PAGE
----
Discussion and conclusions
The effects of antidepressant drugs are often assayed in vivo using the forced swimming test, the tail suspension test and other tests in which the effect of antidepressants can be observed, even with acute drug administration. Because few conventional in vivo methods allow assessment of the time dependency of antidepressants, an assay system in which the delayed onset of antidepressant effects can be observed would be advantageous. The organotypic slice cultures retain neural and synaptic functions which enable analysis over a relatively long time and may offer advantages in analysis of the neural and molecular mechanisms underlying antidepressant efficacy of chronic treatment with SSRIs. As previously described (Higuchi et al., 2008; Nagayasu et al., 2010), we have established an organotypic slice culture, using tissue from the raphe nuclei. These raphe slice cultures exhibit 5-HT biosynthesis and contain 5-HT and its metabolite 5-HIAA, at approximately the same or slightly higher levels than those previously reported in the raphe nucleus of adult rats (Cransac et al., 1996). When acute raphe slice preparations were perfused with standard artificial cerebrospinal fluid, 5-HT synthesis was immediately decreased and 5-HT1A autoreceptor-mediated regulation of 5-HTergic neuronal firing rate was diminished; both these defects were corrected by adding the 5-HT precursor, tryptophan, to the slices (Liu et al., 2005; Evans et al., 2008). However, because our raphe slice cultures were maintained for 14–16 days in culture medium containing tryptophan (10 mg·mL−1), the tissue contents of 5-HT and 5-HIAA were maintained. Furthermore, we have shown that the slice cultures have functional 5-HTergic neurons with the ability to release 5-HT in response to stimulation, and are able to reuptake 5-HT through SERT (Higuchi et al., 2008; Nagayasu et al., 2010). Taken together, these findings suggest that the raphe slice cultures are suitable for the analysis of the mechanisms underlying 5-HTergic neural plasticity following sustained exposure to SSRIs in vitro. However, we should mention that the raphe slice cultures were prepared from neonatal rats at post-natal days 2–3, in which 5-hydroxytryptaminergic neurons are still immature and developing (Moll et al., 2000; Petrunich et al., 2008).
We previously reported that acute treatment with MDMA and methamphetamine induced a large increase in 5-HT release in the same slice culture system (Higuchi et al., 2008; Nagayasu et al., 2010). Unlike SSRIs, MDMA and methamphetamine are substrate-type releasers, which are transported into the nerve terminals and cause rapid 5-HT release via a reverse transport-mediated mechanism (Howell and Kimmel, 2008). In this study, acute treatment with the SSRIs induced a slight increase in extracellular 5-HT levels, although the effect of citalopram was not significant, as we previously reported (Higuchi et al., 2008). The small increase in 5-HT levels induced by acute SSRI treatment is likely to be due to the inhibition of 5-HT reuptake by the blockade of SERT. Consistent with these results, many in vivo microdialysis studies have revealed that acute treatment with SSRIs elicited an increase in extracellular 5-HT levels in the raphe nuclei (Bel and Artigas, 1992; Invernizzi et al., 1992; Fuller, 1994). These findings may also indicate weak spontaneous activity of raphe 5-HTergic neurons in slice cultures under normal conditions. The weak spontaneous activity may be due to the lack of tonic noradrenergic input from the locus coeruleus that is essential for normal firing rate of raphe 5-hydroxytryptaminergic neurons observed in vivo (Vandermaelen and Aghajanian, 1983). However, our preliminary data showed that acute treatment with the α1-adrenoceptor agonist phenylephrine (3 µM) increased 5-HT release in the presence of citalopram, suggesting that the raphe 5-HTergic neurons in the slice cultures retain responsiveness to noradrenergic inputs. However, it is noted that all experiments in the present study were performed under the conditions in which raphe 5-HTergic neurons were not firing at physiological rates, because of the absence of tonic noradrenergic input.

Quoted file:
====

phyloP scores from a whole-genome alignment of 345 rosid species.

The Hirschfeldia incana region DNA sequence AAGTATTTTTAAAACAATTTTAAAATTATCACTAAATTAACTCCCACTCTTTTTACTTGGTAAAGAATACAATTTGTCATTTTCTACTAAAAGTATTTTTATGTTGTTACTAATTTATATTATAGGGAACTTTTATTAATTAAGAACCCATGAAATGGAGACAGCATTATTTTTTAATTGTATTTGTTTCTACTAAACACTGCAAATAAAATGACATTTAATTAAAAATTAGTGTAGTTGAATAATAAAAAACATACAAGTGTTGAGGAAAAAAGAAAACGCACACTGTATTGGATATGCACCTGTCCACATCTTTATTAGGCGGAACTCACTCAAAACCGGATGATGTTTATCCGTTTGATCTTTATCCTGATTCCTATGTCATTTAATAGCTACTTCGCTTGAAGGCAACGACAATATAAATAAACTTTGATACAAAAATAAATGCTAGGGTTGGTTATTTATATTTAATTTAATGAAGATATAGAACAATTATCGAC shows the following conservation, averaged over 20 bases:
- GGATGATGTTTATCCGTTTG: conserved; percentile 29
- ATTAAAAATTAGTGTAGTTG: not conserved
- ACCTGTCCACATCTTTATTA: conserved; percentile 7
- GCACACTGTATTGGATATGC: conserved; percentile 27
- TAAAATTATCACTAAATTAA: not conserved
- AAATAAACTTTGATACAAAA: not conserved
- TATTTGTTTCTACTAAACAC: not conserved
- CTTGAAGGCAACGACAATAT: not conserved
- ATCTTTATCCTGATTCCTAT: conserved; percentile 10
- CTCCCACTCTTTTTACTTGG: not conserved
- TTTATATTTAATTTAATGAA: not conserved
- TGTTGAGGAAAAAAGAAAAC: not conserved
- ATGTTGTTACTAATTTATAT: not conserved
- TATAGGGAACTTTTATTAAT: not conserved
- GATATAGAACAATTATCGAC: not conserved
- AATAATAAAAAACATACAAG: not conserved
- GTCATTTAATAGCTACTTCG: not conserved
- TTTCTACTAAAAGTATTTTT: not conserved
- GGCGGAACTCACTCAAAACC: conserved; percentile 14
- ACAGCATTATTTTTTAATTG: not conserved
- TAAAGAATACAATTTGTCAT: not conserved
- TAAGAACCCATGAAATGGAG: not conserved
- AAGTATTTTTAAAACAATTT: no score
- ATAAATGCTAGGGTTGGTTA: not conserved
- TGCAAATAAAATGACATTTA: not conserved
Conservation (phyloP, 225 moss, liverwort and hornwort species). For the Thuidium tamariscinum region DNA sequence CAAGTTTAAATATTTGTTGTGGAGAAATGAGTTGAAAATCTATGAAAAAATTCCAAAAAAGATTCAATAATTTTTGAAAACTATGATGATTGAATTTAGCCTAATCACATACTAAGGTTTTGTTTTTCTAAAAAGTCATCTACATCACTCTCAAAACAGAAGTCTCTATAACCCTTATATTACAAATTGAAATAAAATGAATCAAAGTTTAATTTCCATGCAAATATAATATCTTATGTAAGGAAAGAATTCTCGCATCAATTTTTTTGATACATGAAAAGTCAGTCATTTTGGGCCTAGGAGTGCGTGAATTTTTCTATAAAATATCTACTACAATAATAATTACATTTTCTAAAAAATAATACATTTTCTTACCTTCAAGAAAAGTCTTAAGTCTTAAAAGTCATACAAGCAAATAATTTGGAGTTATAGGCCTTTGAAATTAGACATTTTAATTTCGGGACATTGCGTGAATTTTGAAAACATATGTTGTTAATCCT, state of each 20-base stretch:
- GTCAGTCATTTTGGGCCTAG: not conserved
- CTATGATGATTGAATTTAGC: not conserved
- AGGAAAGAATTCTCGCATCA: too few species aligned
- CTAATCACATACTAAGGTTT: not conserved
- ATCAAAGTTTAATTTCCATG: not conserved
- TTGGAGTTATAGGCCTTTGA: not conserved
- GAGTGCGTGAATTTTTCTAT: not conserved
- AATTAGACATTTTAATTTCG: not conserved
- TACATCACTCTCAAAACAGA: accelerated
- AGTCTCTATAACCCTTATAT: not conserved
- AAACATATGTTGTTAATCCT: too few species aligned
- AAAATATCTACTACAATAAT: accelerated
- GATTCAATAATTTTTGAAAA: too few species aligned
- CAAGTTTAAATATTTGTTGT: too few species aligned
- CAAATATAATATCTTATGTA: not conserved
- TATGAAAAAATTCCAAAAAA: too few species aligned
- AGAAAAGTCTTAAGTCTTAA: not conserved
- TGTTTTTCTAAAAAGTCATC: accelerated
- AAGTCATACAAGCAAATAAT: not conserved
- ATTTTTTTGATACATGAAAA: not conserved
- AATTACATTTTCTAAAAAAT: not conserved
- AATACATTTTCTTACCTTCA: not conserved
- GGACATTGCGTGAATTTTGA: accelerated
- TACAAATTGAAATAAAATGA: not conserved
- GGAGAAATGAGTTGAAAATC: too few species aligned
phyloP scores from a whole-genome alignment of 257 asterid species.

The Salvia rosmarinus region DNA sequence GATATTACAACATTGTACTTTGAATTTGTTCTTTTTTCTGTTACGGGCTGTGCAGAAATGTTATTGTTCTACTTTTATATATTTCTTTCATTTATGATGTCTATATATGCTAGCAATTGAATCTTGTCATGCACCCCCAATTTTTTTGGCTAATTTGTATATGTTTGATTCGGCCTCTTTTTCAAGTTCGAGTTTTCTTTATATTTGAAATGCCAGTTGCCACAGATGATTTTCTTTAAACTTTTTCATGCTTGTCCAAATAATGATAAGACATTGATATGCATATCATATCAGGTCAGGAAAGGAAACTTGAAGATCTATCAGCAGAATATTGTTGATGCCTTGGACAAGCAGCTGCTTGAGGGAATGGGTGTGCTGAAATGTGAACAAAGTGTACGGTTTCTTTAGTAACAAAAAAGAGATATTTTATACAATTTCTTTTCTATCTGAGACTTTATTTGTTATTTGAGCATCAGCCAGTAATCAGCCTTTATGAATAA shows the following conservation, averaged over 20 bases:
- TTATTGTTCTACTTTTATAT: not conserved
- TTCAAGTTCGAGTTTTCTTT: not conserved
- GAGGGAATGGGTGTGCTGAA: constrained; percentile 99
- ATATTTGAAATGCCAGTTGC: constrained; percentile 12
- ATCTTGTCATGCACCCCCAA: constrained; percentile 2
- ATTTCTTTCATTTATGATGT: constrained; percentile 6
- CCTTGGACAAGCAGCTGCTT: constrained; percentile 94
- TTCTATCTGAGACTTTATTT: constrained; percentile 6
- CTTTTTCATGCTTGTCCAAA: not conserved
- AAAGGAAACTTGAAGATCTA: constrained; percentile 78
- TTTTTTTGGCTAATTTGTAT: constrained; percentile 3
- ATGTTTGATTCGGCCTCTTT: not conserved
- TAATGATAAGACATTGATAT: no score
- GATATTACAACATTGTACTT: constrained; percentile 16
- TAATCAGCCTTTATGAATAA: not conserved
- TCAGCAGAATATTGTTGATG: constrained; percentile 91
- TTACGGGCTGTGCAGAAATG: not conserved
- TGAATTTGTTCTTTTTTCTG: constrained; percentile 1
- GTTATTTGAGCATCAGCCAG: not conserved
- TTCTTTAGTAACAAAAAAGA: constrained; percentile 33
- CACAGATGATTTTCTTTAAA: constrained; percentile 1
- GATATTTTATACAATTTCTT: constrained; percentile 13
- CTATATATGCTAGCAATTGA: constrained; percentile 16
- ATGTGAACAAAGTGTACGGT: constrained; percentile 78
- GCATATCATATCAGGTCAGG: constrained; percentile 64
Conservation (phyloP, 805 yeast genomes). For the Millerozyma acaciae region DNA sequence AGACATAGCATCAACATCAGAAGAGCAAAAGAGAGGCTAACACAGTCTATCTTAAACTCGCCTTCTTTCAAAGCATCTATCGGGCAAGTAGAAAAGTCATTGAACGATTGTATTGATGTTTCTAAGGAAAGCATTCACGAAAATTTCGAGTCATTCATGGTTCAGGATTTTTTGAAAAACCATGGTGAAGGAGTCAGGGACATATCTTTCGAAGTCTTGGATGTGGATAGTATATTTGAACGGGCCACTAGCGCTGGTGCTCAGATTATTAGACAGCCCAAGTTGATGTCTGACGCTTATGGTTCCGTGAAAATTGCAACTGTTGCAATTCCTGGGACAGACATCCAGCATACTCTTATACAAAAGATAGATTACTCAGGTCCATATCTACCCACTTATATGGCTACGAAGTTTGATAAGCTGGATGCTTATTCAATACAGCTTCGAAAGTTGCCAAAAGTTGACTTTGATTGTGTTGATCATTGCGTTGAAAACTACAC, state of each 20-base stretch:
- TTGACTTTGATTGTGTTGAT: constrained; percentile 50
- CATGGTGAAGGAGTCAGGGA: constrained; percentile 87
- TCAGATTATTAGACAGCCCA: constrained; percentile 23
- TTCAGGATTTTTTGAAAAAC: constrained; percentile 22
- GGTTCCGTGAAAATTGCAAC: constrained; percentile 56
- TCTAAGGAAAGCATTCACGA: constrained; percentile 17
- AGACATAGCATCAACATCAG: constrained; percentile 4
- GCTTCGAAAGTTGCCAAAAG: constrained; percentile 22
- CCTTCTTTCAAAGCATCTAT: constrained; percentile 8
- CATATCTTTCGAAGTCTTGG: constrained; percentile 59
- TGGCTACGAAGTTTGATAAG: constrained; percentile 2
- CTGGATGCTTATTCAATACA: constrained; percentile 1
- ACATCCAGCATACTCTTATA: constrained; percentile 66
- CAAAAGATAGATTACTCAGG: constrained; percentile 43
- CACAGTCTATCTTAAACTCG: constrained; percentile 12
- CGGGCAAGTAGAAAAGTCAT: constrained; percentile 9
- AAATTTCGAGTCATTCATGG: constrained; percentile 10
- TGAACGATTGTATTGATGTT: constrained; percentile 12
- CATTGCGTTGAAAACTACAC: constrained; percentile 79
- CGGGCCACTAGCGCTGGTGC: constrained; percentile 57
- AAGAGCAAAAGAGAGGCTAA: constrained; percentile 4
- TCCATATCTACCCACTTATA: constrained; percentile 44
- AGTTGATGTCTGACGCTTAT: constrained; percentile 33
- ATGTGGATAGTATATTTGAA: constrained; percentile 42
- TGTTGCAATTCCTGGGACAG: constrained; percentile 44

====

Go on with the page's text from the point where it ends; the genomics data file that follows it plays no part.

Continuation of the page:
The major finding of the present study is that sustained exposure of slice cultures to SSRI facilitated 5-HT release. The augmentation of 5-HT release required sustained exposure for several days. Consistent with these results, several in vivo microdialysis studies have shown that chronic treatment with SSRIs induced augmentation of 5-HT release in the frontal cortex (Bel and Artigas, 1993; Rutter et al., 1994; Invernizzi et al., 1996). However, to our knowledge, this is the first demonstration that sustained SSRI exposure can induce delayed augmentation of 5-HT release in vitro, although it cannot fully mimic the time scale of the delayed clinical therapeutic efficacy of antidepressants in humans (2–6 weeks).